Global food system needs total transformation, says Monbiot

Global famine is an urgent risk that politicians around the world need to confront, the environmentalist George Monbiot has warned, suggesting it will require massive investment in new methods of food production that bypass conventional agriculture.

The famed sheep-basher and Guardian columnist renewed his attacks on the livestock sector for causing environmental damage, but said he believed the food supply chain was under greater threat from an economic crisis akin to the 2008 global financial crash.

He said Russia’s war in Ukraine had not caused, but merely exposed, a crisis at the heart of the global food system that was founded on excessive supply chain consolidation and too great a reliance on just-in-time shipping.

See also: Evidence against red meat does not stack up, says scientist

Speaking at a launch event for his new book, Regenesis, Mr Monbiot said: “What you suddenly discover when things get choked up is our food stocks are basically at sea.

“You can bail out finance with future finance. You can’t bail out food with future food.”

Yet he continued to maintain that most consumption of animal products needed to end in order to allow room for ecosystem recovery and to scale back nutrient pollution caused by manures and growing crops to feed livestock.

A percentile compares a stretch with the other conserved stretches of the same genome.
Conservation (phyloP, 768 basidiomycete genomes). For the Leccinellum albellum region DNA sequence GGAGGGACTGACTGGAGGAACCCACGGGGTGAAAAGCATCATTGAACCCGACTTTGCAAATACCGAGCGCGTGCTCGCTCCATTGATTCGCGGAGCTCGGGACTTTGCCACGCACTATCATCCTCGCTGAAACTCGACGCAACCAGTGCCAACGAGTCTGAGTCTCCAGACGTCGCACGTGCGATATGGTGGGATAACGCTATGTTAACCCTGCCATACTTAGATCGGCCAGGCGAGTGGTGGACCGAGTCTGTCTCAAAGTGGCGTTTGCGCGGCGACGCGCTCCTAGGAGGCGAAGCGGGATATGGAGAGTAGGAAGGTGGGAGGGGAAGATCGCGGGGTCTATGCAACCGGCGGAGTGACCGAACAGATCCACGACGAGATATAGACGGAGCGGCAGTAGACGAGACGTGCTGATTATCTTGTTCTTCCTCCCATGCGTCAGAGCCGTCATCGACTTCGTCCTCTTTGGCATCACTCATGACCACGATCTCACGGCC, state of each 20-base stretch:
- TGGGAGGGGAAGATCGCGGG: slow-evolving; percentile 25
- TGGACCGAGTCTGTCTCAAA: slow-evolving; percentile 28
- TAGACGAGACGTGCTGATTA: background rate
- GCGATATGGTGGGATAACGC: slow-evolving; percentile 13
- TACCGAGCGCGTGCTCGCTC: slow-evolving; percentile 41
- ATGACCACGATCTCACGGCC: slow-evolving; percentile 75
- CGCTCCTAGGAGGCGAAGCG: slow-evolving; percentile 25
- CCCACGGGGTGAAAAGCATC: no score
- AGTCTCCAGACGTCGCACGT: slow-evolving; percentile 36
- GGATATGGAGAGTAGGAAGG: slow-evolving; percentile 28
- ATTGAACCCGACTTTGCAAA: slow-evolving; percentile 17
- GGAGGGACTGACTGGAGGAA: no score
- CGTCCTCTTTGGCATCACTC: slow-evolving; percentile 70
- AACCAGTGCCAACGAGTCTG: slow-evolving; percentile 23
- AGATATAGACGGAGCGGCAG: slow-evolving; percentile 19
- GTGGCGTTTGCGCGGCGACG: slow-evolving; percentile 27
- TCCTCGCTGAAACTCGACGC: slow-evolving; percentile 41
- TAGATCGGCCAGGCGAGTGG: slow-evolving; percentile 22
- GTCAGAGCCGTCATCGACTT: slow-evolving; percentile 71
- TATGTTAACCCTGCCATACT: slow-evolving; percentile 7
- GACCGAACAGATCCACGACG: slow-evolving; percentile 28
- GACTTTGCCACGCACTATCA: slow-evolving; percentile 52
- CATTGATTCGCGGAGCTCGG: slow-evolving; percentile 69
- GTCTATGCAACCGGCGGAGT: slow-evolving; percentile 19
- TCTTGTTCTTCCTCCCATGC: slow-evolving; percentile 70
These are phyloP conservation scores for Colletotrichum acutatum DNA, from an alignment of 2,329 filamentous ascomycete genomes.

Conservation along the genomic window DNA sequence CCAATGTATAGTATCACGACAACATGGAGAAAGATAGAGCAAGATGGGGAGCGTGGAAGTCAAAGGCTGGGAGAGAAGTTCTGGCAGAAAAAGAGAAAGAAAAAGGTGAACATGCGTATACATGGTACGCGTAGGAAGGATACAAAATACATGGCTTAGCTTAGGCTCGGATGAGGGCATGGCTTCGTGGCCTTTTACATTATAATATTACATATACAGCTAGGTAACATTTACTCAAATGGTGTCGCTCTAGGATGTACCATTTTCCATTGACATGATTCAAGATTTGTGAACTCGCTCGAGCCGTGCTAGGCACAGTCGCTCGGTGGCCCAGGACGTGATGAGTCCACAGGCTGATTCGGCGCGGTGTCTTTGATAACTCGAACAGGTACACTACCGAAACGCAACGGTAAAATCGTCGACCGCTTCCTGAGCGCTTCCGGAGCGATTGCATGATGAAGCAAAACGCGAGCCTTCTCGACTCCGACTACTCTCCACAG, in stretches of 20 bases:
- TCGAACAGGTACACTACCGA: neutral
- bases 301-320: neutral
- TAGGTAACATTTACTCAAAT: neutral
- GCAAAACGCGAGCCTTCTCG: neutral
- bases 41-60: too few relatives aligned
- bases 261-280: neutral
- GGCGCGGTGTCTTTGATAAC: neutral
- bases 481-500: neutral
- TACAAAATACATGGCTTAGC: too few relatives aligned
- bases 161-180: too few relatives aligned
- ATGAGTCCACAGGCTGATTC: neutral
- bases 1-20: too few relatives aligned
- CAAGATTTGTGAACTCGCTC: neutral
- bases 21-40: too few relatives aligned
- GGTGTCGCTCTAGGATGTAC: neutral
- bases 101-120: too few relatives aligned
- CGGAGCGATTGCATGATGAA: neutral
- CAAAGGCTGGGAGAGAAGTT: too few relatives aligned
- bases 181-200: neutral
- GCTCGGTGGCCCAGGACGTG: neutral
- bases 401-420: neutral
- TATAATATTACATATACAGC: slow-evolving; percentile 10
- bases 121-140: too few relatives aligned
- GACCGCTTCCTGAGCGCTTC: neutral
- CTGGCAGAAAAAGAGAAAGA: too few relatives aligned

He called for meat and dairy to be replaced with a high-protein flour created in factories by precision fermentation, a process originally designed for astronauts’ food.

If scaled up, the technology could eventually produce the world’s protein requirement in an area the size of Greater London, he said.

Governments should also divert the $500trn (£395trn) spent globally on farm subsidies to subsidise healthy fruit and vegetables at the point of sale rather than paying landowners directly.

This would provide a sustainable price for farmers and incentivise consumers to eat healthy diets, he said.

Twitter reaction

Pembrokeshire farmer Alex Heffron is currently reading Regenesis and shared his thoughts on the book on Twitter (@AlexHeffron20).

The mixed farmer wrote: “So far all ecological arguments reduce to reification of ‘Nature’/‘natural’.  

“It’s heavy on description, light on analysis. Lots of stated claims without explanation. Very broad, not very deep.”

Mr Heffron added: “Another thing I’ve noticed is that he [George Monbiot] applies double standards. So when he discusses Tollhurst’s market garden he’s happy to accept anecdotal, farmer-provided data. When it comes to grazing management, he rejects it out of hand and will only accept peer-reviewed research.”

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